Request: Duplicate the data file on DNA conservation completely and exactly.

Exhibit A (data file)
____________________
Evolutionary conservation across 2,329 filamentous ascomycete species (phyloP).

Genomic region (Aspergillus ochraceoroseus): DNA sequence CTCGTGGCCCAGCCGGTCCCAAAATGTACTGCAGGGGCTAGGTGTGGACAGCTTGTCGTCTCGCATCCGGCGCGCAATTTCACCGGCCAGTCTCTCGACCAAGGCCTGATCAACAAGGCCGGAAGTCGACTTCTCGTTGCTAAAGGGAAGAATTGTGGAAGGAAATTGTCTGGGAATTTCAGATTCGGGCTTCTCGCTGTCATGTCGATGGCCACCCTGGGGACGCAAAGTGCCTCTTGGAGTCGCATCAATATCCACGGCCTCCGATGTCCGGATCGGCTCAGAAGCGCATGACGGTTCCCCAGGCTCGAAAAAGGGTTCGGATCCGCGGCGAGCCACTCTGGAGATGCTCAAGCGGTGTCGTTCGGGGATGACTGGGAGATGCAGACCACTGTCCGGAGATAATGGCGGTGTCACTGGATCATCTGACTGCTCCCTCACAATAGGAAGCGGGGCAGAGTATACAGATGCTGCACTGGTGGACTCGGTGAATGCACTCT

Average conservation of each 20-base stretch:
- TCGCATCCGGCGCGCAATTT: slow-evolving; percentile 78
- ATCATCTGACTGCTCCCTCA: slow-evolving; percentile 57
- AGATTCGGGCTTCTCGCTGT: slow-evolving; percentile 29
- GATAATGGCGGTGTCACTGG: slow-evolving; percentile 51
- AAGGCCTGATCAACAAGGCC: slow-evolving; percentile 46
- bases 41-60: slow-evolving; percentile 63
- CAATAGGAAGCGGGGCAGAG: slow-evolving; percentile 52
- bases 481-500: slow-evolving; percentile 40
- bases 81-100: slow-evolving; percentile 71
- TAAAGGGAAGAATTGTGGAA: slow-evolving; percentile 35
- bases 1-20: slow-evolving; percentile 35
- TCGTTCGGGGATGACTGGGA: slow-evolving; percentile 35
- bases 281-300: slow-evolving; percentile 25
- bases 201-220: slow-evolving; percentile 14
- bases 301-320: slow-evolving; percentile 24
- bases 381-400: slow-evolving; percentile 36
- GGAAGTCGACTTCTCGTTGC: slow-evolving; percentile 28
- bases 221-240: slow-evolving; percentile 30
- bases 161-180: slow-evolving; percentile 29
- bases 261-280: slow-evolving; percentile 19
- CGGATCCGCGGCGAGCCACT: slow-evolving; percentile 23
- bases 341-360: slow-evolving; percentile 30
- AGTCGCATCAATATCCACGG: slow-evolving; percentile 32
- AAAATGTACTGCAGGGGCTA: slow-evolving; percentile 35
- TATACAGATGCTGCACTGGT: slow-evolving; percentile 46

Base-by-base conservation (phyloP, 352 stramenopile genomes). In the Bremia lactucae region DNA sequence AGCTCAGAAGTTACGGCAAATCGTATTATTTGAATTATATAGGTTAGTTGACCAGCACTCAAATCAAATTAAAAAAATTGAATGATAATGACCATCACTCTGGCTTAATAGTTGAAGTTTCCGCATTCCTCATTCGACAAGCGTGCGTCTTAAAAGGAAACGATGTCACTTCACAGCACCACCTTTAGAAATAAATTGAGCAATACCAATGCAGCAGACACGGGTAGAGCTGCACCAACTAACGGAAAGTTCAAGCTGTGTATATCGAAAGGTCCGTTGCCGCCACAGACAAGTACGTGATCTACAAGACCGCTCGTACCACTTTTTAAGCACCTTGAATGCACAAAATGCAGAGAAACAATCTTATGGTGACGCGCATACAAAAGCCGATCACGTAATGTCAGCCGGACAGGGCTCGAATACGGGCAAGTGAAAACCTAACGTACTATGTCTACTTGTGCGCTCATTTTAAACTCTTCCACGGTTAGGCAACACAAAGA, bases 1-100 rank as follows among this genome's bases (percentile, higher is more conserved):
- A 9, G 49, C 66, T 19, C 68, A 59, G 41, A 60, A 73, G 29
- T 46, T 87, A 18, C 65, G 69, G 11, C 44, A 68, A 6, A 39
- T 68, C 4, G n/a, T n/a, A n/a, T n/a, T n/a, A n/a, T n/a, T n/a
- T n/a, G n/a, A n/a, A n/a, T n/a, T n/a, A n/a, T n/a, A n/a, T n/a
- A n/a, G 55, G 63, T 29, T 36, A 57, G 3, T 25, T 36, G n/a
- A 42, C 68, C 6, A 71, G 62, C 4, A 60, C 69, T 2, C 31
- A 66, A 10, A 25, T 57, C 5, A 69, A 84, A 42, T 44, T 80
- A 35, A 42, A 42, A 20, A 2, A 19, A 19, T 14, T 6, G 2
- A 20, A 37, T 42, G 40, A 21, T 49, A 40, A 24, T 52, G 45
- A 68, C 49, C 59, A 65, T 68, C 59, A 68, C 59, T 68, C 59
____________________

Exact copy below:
Evolutionary conservation across 2,329 filamentous ascomycete species (phyloP).

Genomic region (Aspergillus ochraceoroseus): DNA sequence CTCGTGGCCCAGCCGGTCCCAAAATGTACTGCAGGGGCTAGGTGTGGACAGCTTGTCGTCTCGCATCCGGCGCGCAATTTCACCGGCCAGTCTCTCGACCAAGGCCTGATCAACAAGGCCGGAAGTCGACTTCTCGTTGCTAAAGGGAAGAATTGTGGAAGGAAATTGTCTGGGAATTTCAGATTCGGGCTTCTCGCTGTCATGTCGATGGCCACCCTGGGGACGCAAAGTGCCTCTTGGAGTCGCATCAATATCCACGGCCTCCGATGTCCGGATCGGCTCAGAAGCGCATGACGGTTCCCCAGGCTCGAAAAAGGGTTCGGATCCGCGGCGAGCCACTCTGGAGATGCTCAAGCGGTGTCGTTCGGGGATGACTGGGAGATGCAGACCACTGTCCGGAGATAATGGCGGTGTCACTGGATCATCTGACTGCTCCCTCACAATAGGAAGCGGGGCAGAGTATACAGATGCTGCACTGGTGGACTCGGTGAATGCACTCT

Average conservation of each 20-base stretch:
- TCGCATCCGGCGCGCAATTT: slow-evolving; percentile 78
- ATCATCTGACTGCTCCCTCA: slow-evolving; percentile 57
- AGATTCGGGCTTCTCGCTGT: slow-evolving; percentile 29
- GATAATGGCGGTGTCACTGG: slow-evolving; percentile 51
- AAGGCCTGATCAACAAGGCC: slow-evolving; percentile 46
- bases 41-60: slow-evolving; percentile 63
- CAATAGGAAGCGGGGCAGAG: slow-evolving; percentile 52
- bases 481-500: slow-evolving; percentile 40
- bases 81-100: slow-evolving; percentile 71
- TAAAGGGAAGAATTGTGGAA: slow-evolving; percentile 35
- bases 1-20: slow-evolving; percentile 35
- TCGTTCGGGGATGACTGGGA: slow-evolving; percentile 35
- bases 281-300: slow-evolving; percentile 25
- bases 201-220: slow-evolving; percentile 14
- bases 301-320: slow-evolving; percentile 24
- bases 381-400: slow-evolving; percentile 36
- GGAAGTCGACTTCTCGTTGC: slow-evolving; percentile 28
- bases 221-240: slow-evolving; percentile 30
- bases 161-180: slow-evolving; percentile 29
- bases 261-280: slow-evolving; percentile 19
- CGGATCCGCGGCGAGCCACT: slow-evolving; percentile 23
- bases 341-360: slow-evolving; percentile 30
- AGTCGCATCAATATCCACGG: slow-evolving; percentile 32
- AAAATGTACTGCAGGGGCTA: slow-evolving; percentile 35
- TATACAGATGCTGCACTGGT: slow-evolving; percentile 46

Base-by-base conservation (phyloP, 352 stramenopile genomes). In the Bremia lactucae region DNA sequence AGCTCAGAAGTTACGGCAAATCGTATTATTTGAATTATATAGGTTAGTTGACCAGCACTCAAATCAAATTAAAAAAATTGAATGATAATGACCATCACTCTGGCTTAATAGTTGAAGTTTCCGCATTCCTCATTCGACAAGCGTGCGTCTTAAAAGGAAACGATGTCACTTCACAGCACCACCTTTAGAAATAAATTGAGCAATACCAATGCAGCAGACACGGGTAGAGCTGCACCAACTAACGGAAAGTTCAAGCTGTGTATATCGAAAGGTCCGTTGCCGCCACAGACAAGTACGTGATCTACAAGACCGCTCGTACCACTTTTTAAGCACCTTGAATGCACAAAATGCAGAGAAACAATCTTATGGTGACGCGCATACAAAAGCCGATCACGTAATGTCAGCCGGACAGGGCTCGAATACGGGCAAGTGAAAACCTAACGTACTATGTCTACTTGTGCGCTCATTTTAAACTCTTCCACGGTTAGGCAACACAAAGA, bases 1-100 rank as follows among this genome's bases (percentile, higher is more conserved):
- A 9, G 49, C 66, T 19, C 68, A 59, G 41, A 60, A 73, G 29
- T 46, T 87, A 18, C 65, G 69, G 11, C 44, A 68, A 6, A 39
- T 68, C 4, G n/a, T n/a, A n/a, T n/a, T n/a, A n/a, T n/a, T n/a
- T n/a, G n/a, A n/a, A n/a, T n/a, T n/a, A n/a, T n/a, A n/a, T n/a
- A n/a, G 55, G 63, T 29, T 36, A 57, G 3, T 25, T 36, G n/a
- A 42, C 68, C 6, A 71, G 62, C 4, A 60, C 69, T 2, C 31
- A 66, A 10, A 25, T 57, C 5, A 69, A 84, A 42, T 44, T 80
- A 35, A 42, A 42, A 20, A 2, A 19, A 19, T 14, T 6, G 2
- A 20, A 37, T 42, G 40, A 21, T 49, A 40, A 24, T 52, G 45
- A 68, C 49, C 59, A 65, T 68, C 59, A 68, C 59, T 68, C 59